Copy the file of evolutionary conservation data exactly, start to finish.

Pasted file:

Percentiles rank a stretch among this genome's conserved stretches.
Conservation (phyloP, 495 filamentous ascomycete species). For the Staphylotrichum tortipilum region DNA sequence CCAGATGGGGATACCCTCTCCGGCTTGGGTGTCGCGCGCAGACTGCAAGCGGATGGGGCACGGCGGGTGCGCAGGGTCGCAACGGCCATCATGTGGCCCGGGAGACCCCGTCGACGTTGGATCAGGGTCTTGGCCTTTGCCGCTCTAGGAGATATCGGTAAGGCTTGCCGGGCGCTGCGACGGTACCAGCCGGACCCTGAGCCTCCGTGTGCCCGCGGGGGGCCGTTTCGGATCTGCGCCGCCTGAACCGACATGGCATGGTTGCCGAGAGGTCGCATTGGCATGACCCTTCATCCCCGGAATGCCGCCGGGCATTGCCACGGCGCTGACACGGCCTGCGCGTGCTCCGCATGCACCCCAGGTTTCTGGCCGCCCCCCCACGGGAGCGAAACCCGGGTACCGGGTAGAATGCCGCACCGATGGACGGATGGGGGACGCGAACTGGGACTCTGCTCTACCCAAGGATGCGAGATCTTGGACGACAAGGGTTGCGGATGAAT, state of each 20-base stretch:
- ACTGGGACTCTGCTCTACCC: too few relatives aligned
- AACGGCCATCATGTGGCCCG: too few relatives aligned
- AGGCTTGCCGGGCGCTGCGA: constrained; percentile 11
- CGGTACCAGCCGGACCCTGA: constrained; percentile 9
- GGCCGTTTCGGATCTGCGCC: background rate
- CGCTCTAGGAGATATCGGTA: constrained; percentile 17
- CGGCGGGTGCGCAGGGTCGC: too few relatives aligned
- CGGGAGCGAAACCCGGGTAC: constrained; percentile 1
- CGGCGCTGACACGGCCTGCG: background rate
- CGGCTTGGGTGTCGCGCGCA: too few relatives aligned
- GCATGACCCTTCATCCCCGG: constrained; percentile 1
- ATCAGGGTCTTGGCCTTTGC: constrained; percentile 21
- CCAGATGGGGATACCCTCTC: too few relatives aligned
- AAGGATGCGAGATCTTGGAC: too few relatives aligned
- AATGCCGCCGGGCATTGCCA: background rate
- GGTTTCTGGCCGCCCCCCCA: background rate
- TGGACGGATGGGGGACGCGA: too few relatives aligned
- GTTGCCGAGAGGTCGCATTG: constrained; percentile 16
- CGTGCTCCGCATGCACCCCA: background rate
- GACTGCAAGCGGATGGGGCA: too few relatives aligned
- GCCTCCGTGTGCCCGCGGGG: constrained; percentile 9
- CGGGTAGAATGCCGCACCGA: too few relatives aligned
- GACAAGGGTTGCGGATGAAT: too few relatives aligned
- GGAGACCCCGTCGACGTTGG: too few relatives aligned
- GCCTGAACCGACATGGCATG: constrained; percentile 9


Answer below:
Percentiles rank a stretch among this genome's conserved stretches.
Conservation (phyloP, 495 filamentous ascomycete species). For the Staphylotrichum tortipilum region DNA sequence CCAGATGGGGATACCCTCTCCGGCTTGGGTGTCGCGCGCAGACTGCAAGCGGATGGGGCACGGCGGGTGCGCAGGGTCGCAACGGCCATCATGTGGCCCGGGAGACCCCGTCGACGTTGGATCAGGGTCTTGGCCTTTGCCGCTCTAGGAGATATCGGTAAGGCTTGCCGGGCGCTGCGACGGTACCAGCCGGACCCTGAGCCTCCGTGTGCCCGCGGGGGGCCGTTTCGGATCTGCGCCGCCTGAACCGACATGGCATGGTTGCCGAGAGGTCGCATTGGCATGACCCTTCATCCCCGGAATGCCGCCGGGCATTGCCACGGCGCTGACACGGCCTGCGCGTGCTCCGCATGCACCCCAGGTTTCTGGCCGCCCCCCCACGGGAGCGAAACCCGGGTACCGGGTAGAATGCCGCACCGATGGACGGATGGGGGACGCGAACTGGGACTCTGCTCTACCCAAGGATGCGAGATCTTGGACGACAAGGGTTGCGGATGAAT, state of each 20-base stretch:
- ACTGGGACTCTGCTCTACCC: too few relatives aligned
- AACGGCCATCATGTGGCCCG: too few relatives aligned
- AGGCTTGCCGGGCGCTGCGA: constrained; percentile 11
- CGGTACCAGCCGGACCCTGA: constrained; percentile 9
- GGCCGTTTCGGATCTGCGCC: background rate
- CGCTCTAGGAGATATCGGTA: constrained; percentile 17
- CGGCGGGTGCGCAGGGTCGC: too few relatives aligned
- CGGGAGCGAAACCCGGGTAC: constrained; percentile 1
- CGGCGCTGACACGGCCTGCG: background rate
- CGGCTTGGGTGTCGCGCGCA: too few relatives aligned
- GCATGACCCTTCATCCCCGG: constrained; percentile 1
- ATCAGGGTCTTGGCCTTTGC: constrained; percentile 21
- CCAGATGGGGATACCCTCTC: too few relatives aligned
- AAGGATGCGAGATCTTGGAC: too few relatives aligned
- AATGCCGCCGGGCATTGCCA: background rate
- GGTTTCTGGCCGCCCCCCCA: background rate
- TGGACGGATGGGGGACGCGA: too few relatives aligned
- GTTGCCGAGAGGTCGCATTG: constrained; percentile 16
- CGTGCTCCGCATGCACCCCA: background rate
- GACTGCAAGCGGATGGGGCA: too few relatives aligned
- GCCTCCGTGTGCCCGCGGGG: constrained; percentile 9
- CGGGTAGAATGCCGCACCGA: too few relatives aligned
- GACAAGGGTTGCGGATGAAT: too few relatives aligned
- GGAGACCCCGTCGACGTTGG: too few relatives aligned
- GCCTGAACCGACATGGCATG: constrained; percentile 9